There are several tests that may be completed during your child’s appointment with an audiologist based on their age and the reason for their visit. At their appointment, the audiologist will perform tests that assess the health of your child’s outer, middle, and inner ear.
The outer ear includes their pinna, the portion of the ear visible to the outside, and their ear canal up to the tympanic membrane (eardrum). The middle ear includes the space behind the tympanic membrane and the three bones of hearing. The inner ear includes the cochlea (organ of hearing), which codes sounds into a signal that is sent up the auditory nerve to be processed in the brain.
The audiologist will take a look in and around the ear assessing the appearance of the outer ear, including the ear canal, tympanic membrane, and the surrounding structures for cerumen (ear wax), drainage, and signs of inflammation or irritation.
A test of the tympanic membrane and middle ear function. A probe is placed at the opening of the ear and assesses pressure in the middle ear space. This test is not determining how well a child is hearing, but can indicate if any fluid or congestion may present in the middle ear space, which could be affecting their hearing.
A test of the function of the inner ear, specifically the outer hair cells in your child’s hearing organ, the cochlea. A small probe is placed in the ear canal and soft whistle-like sounds are played into the ear canal. In a typical healthy ear, when the hair cells are stimulated by an incoming sound, they produce an echo that travels back out the ear canal. If this echo is picked up by the probe, it indicates healthy cochlear function. This test serves as an objective hearing screening that can rule out anything more than a mild hearing loss.
Auditory Brainstem Response Testing
Before a child is old enough to respond to sounds with reliability, a hearing test will be performed using electrodes to monitor your baby’s brain activity in response to sounds played through headphones in their ears. In order for the electrodes to be able to pick up signals clearly, the baby must be asleep for testing. It is recommended this test is scheduled during their anticipated nap time or right after eating.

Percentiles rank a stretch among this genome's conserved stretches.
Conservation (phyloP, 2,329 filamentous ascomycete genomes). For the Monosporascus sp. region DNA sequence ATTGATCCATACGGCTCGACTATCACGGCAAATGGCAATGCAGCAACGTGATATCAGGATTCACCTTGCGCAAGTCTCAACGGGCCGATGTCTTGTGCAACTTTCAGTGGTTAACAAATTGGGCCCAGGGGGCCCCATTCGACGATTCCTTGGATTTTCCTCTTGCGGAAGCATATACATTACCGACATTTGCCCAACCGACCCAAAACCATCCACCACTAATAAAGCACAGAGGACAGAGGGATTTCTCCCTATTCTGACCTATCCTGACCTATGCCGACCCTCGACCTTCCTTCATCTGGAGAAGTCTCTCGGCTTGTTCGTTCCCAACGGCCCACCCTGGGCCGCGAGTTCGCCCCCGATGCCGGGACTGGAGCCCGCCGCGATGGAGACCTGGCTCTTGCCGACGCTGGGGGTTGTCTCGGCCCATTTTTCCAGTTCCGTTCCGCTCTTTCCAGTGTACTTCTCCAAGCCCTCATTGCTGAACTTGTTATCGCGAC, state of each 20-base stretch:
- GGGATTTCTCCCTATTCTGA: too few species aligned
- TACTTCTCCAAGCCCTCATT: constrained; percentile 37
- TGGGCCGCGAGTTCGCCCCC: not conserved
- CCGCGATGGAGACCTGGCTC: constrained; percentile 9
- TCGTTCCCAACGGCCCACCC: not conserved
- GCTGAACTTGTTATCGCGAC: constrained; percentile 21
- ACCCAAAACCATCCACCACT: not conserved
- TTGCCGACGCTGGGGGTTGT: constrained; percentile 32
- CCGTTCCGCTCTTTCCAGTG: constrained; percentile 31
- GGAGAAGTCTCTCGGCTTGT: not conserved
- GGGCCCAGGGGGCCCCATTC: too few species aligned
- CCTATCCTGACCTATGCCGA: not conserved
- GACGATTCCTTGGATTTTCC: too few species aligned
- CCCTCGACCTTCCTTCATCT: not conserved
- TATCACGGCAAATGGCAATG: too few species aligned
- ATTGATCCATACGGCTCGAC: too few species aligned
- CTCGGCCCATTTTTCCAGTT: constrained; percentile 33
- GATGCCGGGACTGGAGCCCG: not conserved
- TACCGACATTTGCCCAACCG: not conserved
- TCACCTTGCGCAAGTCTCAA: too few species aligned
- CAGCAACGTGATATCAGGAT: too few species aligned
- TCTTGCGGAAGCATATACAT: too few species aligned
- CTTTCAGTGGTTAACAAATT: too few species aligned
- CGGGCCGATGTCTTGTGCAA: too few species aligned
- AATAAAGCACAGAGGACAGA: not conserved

Visual Reinforcement Audiometry
Between the ages of 6 months and toddlerhood, hearing thresholds are established by playing sounds through a speaker and training your child to look for the source of the sound by rewarding them with a toy that lights up next to the speaker. Hearing thresholds are established by determining the softest level where they sought out the sound source.
Conditioned Play Audiometry
As your child ages, they will outgrow visual reinforcement audiometry and will learn to perform a task in response to a sound under headphones. Every time they hear the beeps, they will throw a block in a bucket, add a peg to a tower, or somehow demonstrate they heard the sound. If your child is struggling with this task, it can easily be replicated at home. Grab blocks and a bucket and play a sound, ring a bell, or simply say “beep beep” and guide them to show you they heard by tossing the block into the bucket. Familiarity with the game can help speed up the learning process when you come in for their appointment.
Starting around age five, children can start to participate in traditional hearing tests by pressing a button, clapping, or raising their hand when they hear each sound. The child may also be asked to repeat words back to the audiologist to assess their speech recognition abilities.